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Finding home

Posted: April 20, 2008 1:53 a.m.
Updated: June 21, 2008 5:02 a.m.
 
His wife sits in the faded peach-colored seats beyond Reese Field, clutching a pastel-colored fleece blanket.

One of his five sons sits just below her.

Another behind her.

Yet another son stands just feet away from him on the baseball field.

The lone daughter runs around the seats with some friends.

A third son is on the other side of town, watching his team get ready.

And the fifth son is in Arizona, wishing he were here.

He said so, just the day before on the phone.

This is the reason why 52-year-old Chris Bando gave up his former life - the family life.

It's not the first transformation he has made.

In 1979, his brother and idol Sal told him he needed a change.

Chris' ambitions for success were more powerful than his faith.

The 100-percent Sicilian had been raised in a religious household and his brother Sal, a three-time world champion and four-time All-Star in the Major Leagues, became a full-fledged Christian because of the influence of former big-league manager Alvin Dark.

Sal passed the word onto his brother, but it didn't stick.

In 1979, after a strong spring training, Chris was told by former Major League manager Jeff Torborg that if a catcher on the Cleveland Indians would get hurt, Chris would be brought up to the big leagues.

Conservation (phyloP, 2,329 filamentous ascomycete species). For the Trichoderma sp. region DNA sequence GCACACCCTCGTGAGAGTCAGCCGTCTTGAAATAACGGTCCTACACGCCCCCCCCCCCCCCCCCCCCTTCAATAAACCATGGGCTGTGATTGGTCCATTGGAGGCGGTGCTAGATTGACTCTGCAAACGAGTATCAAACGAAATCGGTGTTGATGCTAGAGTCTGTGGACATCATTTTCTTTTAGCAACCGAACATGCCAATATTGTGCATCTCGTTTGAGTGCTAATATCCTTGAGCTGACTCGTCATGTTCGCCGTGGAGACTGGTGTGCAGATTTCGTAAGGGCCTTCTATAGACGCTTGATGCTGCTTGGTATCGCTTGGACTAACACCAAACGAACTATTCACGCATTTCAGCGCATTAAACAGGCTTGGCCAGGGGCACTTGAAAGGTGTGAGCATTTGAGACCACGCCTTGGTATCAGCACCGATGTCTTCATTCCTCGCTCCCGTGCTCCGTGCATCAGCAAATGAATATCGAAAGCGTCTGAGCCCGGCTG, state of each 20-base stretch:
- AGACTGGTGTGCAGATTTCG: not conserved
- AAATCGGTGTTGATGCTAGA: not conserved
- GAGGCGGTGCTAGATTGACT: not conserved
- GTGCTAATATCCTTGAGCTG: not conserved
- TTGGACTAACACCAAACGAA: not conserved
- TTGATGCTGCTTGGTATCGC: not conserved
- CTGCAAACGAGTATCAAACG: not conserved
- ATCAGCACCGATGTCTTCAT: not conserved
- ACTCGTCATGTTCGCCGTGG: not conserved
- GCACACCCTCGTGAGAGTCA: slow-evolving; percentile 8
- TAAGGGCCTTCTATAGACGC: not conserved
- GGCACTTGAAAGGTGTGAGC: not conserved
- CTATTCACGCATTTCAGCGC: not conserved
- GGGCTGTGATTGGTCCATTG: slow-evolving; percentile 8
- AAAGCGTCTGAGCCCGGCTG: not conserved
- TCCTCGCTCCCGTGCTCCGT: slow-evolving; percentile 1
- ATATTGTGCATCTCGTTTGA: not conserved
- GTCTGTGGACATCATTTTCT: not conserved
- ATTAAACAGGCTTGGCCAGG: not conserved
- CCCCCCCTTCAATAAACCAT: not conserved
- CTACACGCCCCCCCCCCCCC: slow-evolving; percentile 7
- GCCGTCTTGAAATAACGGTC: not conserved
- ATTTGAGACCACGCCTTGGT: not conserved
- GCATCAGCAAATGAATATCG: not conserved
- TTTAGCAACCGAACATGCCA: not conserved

Chris says at the time he wished a catcher on the team would break his leg.

On April Fool's Day, 1979, a catcher broke his leg.

It was Chris, sliding into a base.

"I was the fool because the fool said in his heart, 'No' to the Lord," Chris says now.

Now it's the biggest part of his life, other than family - and baseball.

Chris made a sacrifice last summer.

For 30 years, he had been involved in professional baseball.

With nine seasons in the big leagues, winning a world championship in 1989 with the Oakland A's, nearly 20 in the minor leagues as a coach or player, and his latest stint - an advanced scout for the Arizona Diamondbacks - the family lifestyle revolved around baseball.

The Bandos were nomadic.

Back in 1993, Chris greeted his wife Mary Beth at the airport in New Orleans.

To her sides were 24 suitcases, a dog and six kids.

New Orleans was just another stop along the way.

There's been Cleveland and Stockton. El Paso and Akron. Milwaukee and Gilbert, Ariz. to name a few. Even Australia.

And now Valencia.

Three kids are playing baseball for their respective schools - 20-year-old Mike (The Master's College), 21-year-old Phil (College of the Canyons) and 18-year-old Nick (Santa Clarita Christian).

Luke, a 16-year-old, plans on playing later.

Ben, now 24 and living in Arizona, played for The Master's College before going to Arizona State.

Angela, 15, keeps her mother company off the field.

Chris gave up his job with the Diamondbacks and is now an assistant coach for TMC.

"I used to say I'd stay in pro baseball as long as it keeps my family together. The moment it begins to switch, then it's time for me to switch," Chris says.

The switch came when TMC head coach Monte Brooks recruited Mike.

"I came out and visited last year. I didn't want to come out here. The team was horrible," Mike says. "Now we're all here because of me. I'm glad I took it."